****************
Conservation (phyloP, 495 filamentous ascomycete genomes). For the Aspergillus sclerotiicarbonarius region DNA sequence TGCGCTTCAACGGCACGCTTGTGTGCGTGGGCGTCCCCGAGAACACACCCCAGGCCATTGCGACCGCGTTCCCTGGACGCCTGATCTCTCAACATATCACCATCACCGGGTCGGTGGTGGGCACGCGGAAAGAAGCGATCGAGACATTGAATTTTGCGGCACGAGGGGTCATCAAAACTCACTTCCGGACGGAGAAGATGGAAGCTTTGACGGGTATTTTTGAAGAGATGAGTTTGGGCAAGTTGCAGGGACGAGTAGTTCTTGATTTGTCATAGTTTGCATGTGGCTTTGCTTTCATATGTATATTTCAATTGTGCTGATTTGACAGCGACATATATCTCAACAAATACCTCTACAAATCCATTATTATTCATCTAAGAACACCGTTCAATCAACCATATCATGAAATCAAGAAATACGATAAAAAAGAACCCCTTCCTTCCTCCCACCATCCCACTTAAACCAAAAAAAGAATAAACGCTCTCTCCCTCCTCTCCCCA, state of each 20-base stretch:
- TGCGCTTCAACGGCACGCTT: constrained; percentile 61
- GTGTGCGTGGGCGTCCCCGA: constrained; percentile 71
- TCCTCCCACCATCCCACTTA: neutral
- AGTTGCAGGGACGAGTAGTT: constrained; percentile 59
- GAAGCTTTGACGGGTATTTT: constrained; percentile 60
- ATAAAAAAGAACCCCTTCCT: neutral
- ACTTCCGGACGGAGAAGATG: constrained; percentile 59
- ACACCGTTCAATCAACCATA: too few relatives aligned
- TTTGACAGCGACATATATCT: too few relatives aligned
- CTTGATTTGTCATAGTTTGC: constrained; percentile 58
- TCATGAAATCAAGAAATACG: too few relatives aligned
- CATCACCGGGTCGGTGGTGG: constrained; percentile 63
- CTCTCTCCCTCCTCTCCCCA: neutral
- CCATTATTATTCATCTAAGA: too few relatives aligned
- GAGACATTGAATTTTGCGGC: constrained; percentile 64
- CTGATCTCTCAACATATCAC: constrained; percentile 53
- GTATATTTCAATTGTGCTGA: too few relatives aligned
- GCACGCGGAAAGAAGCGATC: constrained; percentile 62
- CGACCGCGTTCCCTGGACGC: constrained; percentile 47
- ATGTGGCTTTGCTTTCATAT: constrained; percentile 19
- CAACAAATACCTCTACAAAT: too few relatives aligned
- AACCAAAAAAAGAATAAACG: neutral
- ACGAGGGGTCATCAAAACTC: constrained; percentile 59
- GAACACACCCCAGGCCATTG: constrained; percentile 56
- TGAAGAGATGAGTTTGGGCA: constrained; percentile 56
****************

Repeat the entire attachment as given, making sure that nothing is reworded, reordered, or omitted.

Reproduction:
Conservation (phyloP, 495 filamentous ascomycete genomes). For the Aspergillus sclerotiicarbonarius region DNA sequence TGCGCTTCAACGGCACGCTTGTGTGCGTGGGCGTCCCCGAGAACACACCCCAGGCCATTGCGACCGCGTTCCCTGGACGCCTGATCTCTCAACATATCACCATCACCGGGTCGGTGGTGGGCACGCGGAAAGAAGCGATCGAGACATTGAATTTTGCGGCACGAGGGGTCATCAAAACTCACTTCCGGACGGAGAAGATGGAAGCTTTGACGGGTATTTTTGAAGAGATGAGTTTGGGCAAGTTGCAGGGACGAGTAGTTCTTGATTTGTCATAGTTTGCATGTGGCTTTGCTTTCATATGTATATTTCAATTGTGCTGATTTGACAGCGACATATATCTCAACAAATACCTCTACAAATCCATTATTATTCATCTAAGAACACCGTTCAATCAACCATATCATGAAATCAAGAAATACGATAAAAAAGAACCCCTTCCTTCCTCCCACCATCCCACTTAAACCAAAAAAAGAATAAACGCTCTCTCCCTCCTCTCCCCA, state of each 20-base stretch:
- TGCGCTTCAACGGCACGCTT: constrained; percentile 61
- GTGTGCGTGGGCGTCCCCGA: constrained; percentile 71
- TCCTCCCACCATCCCACTTA: neutral
- AGTTGCAGGGACGAGTAGTT: constrained; percentile 59
- GAAGCTTTGACGGGTATTTT: constrained; percentile 60
- ATAAAAAAGAACCCCTTCCT: neutral
- ACTTCCGGACGGAGAAGATG: constrained; percentile 59
- ACACCGTTCAATCAACCATA: too few relatives aligned
- TTTGACAGCGACATATATCT: too few relatives aligned
- CTTGATTTGTCATAGTTTGC: constrained; percentile 58
- TCATGAAATCAAGAAATACG: too few relatives aligned
- CATCACCGGGTCGGTGGTGG: constrained; percentile 63
- CTCTCTCCCTCCTCTCCCCA: neutral
- CCATTATTATTCATCTAAGA: too few relatives aligned
- GAGACATTGAATTTTGCGGC: constrained; percentile 64
- CTGATCTCTCAACATATCAC: constrained; percentile 53
- GTATATTTCAATTGTGCTGA: too few relatives aligned
- GCACGCGGAAAGAAGCGATC: constrained; percentile 62
- CGACCGCGTTCCCTGGACGC: constrained; percentile 47
- ATGTGGCTTTGCTTTCATAT: constrained; percentile 19
- CAACAAATACCTCTACAAAT: too few relatives aligned
- AACCAAAAAAAGAATAAACG: neutral
- ACGAGGGGTCATCAAAACTC: constrained; percentile 59
- GAACACACCCCAGGCCATTG: constrained; percentile 56
- TGAAGAGATGAGTTTGGGCA: constrained; percentile 56